I’m not trying to discourage self-publishing, if you’re going to do it, please do your research. Don’t get in a rush just to get it out there and shoot yourself in the foot. Remember, it’s your legacy. More and more, there are plenty of self-publishing success stories. If you want to be part of that crowd, slow down, take the time to do it right so your book doesn’t sit out there on the web and languish with a couple of lousy reviews or one or two good ones by friends, while nobody else will review it for fear of hurting your feelings.

Do it right.

Happy writing!


January 10, 2018

Through the Facebook Fantasy/Sci-Fi group I belong to, there have been several threads with members asking others to come up with names of this and/or that. I can’t tell you how valuable these queries are to me for mining articles here at Fred Central! I went to my archive and did a word search and found my original article from 2013, Coming Up With Character Names. It was worth a fresh look, with tweaks and additions.


It may seem like an easy task to come up with character names for your story, whether they’re fictional or real (and you generally have to use fictional names to protect the innocent or avoid lawsuits). You can pull the names out of a hat, out of the air, or mix and match them from a baby name book if you want. Maybe you can pull them randomly out of the phone book. Some well-known authors even run contests to publish fan names in their novels. As new writers, you probably don’t have a fan base for that purpose, so you’ll have to rely on other means.

Most of us, I imagine, pull them out of the air, probably inspired, like me, from random people and events around us at the time. Maybe they’re from something that happened in our past.

The inspiration for the name (not the actual character) Joseph “Detach” Datchuk, the main character in my Gold series, came from a guy I knew in elementary school.

On the other hand, in that same series, I pulled Mildred Pierce out of the air. It wasn’t until almost nine years later that I learned she was the name of a very famous character in a novel from the 40’s I’d never heard of. That was purely coincidental.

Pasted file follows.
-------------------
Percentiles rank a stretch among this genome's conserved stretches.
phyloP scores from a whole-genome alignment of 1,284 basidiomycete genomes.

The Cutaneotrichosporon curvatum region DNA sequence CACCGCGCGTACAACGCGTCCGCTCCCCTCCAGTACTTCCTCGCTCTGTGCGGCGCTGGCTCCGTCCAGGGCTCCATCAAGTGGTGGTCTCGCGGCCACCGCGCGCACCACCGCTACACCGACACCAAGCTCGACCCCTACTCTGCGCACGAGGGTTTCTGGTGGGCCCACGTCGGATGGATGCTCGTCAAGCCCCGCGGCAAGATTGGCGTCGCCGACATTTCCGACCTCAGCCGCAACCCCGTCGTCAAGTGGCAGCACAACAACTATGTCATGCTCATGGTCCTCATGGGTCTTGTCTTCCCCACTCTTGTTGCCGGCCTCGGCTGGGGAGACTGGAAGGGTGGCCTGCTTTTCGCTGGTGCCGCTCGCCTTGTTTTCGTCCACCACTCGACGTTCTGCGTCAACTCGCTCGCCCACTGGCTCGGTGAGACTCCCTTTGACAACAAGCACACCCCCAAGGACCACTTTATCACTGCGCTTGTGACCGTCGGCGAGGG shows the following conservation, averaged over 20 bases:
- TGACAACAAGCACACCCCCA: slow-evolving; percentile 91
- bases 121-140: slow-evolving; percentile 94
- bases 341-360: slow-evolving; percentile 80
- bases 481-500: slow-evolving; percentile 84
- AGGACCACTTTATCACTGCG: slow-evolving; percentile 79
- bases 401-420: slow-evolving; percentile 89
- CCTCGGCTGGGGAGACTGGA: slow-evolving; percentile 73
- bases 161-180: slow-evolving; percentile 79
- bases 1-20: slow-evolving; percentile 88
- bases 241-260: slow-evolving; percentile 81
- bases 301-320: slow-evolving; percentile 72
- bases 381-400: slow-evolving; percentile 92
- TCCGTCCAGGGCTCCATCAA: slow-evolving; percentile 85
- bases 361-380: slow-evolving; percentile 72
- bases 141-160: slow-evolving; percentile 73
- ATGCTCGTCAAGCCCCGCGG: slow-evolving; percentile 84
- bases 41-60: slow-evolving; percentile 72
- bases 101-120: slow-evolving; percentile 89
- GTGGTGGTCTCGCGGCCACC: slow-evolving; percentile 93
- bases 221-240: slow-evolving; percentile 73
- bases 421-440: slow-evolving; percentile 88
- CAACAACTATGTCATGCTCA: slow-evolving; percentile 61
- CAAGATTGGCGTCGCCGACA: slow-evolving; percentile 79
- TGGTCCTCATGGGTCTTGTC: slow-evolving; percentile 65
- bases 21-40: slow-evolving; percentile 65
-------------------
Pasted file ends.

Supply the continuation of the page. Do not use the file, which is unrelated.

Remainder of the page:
Meleena, from my fantasy series is completely made up. I’d never heard of anyone with that name until recently when I discovered a disc jockey on Sirius XM radio with a similar, but different spelled name.


I must make one thing very clear. These character names, even if inspired by real people, have no bearing on the real people! One has nothing to do with the other. Just to be clear, the kid I got the name Detach from in no way resembles the character in my novel in either appearance or personality. The same for Mildred Pierce or any other character I have a name for, so far at least. Maybe someday, the fan that wants to be in one of my books will get a little piece of their appearance or personality added to a character. Not much, but maybe a tiny bit, as a tribute.

I could go on and on. For you, sometimes you just hit it right and sometimes without realizing it, you nail some famous or infamous name and don’t know until someone tells you about it. As for Mildred Pierce, she’s a sidekick in the Gold series and I’m very fond of her. I have no intention of changing her name. I may throw in a comment about the famous novel but maybe not. There are probably hundreds of women named Mildred Pierce, so I don’t see changing it. It’s not like her character is named Angelina Jolie. That would be too unique to get away with.


An issue with making up names, especially in fantasy and science fiction worlds (world building) are similar sounding names. Then again, this often happens in real world novels as well. It came up in Meleena’s Adventures – Gods Of The Blue Mountains. The main character is, of course, Meleena. That name is totally unique. In this first sequel, she’s hanging with a female Elf I’ve been calling Alinda. One of my critiquing friends pointed out that Meleena and Alinda sounded too much alike. I referred to my handy-dandy Meleena’s Adventures encyclopedia. I hadn’t alphabetized it yet, which prompted some much needed housekeeping. I have sections for names, places, creatures and things. It was enough of a sidetrack just to get through reordering the names. With that done, I went through every character name, one-by-one, from both books (at the time I did it. Since then, I’ve added more from the third book as well). Since Alinda and Meleena did sound a lot alike, I had to find something unique, something that didn’t sound like any of the other common character names. It wasn’t long before I settled on Niin. There’s no other name like it. Where did I come up with it? I pulled it out of the air. I could’ve spent all day doing the same with random names but that was honestly the first one that popped into my head. No indecision, no agony or worrying. Guess I just got lucky.

When you’re creating names for your story, similarity must be a consideration. Sound-alike names tend to confuse the reader. After a while, readers may not be able to distinguish between characters and that’ll weaken the impact of your prose. Each name should be different and distinctive. Alphabetizing my encyclopedia, which I should’ve done a long before this point, helped me see the big picture. It’s especially important in fantasy world building, where I have to make up names. I can’t be using Karl and Joe and Fred.

In a conventional novel, you don’t want your common characters to be named Ted and Fred and Jed. Or Jan and Fran and Nan. That would drive a reader nuts and it wouldn’t be long before they’d lose track of who is who.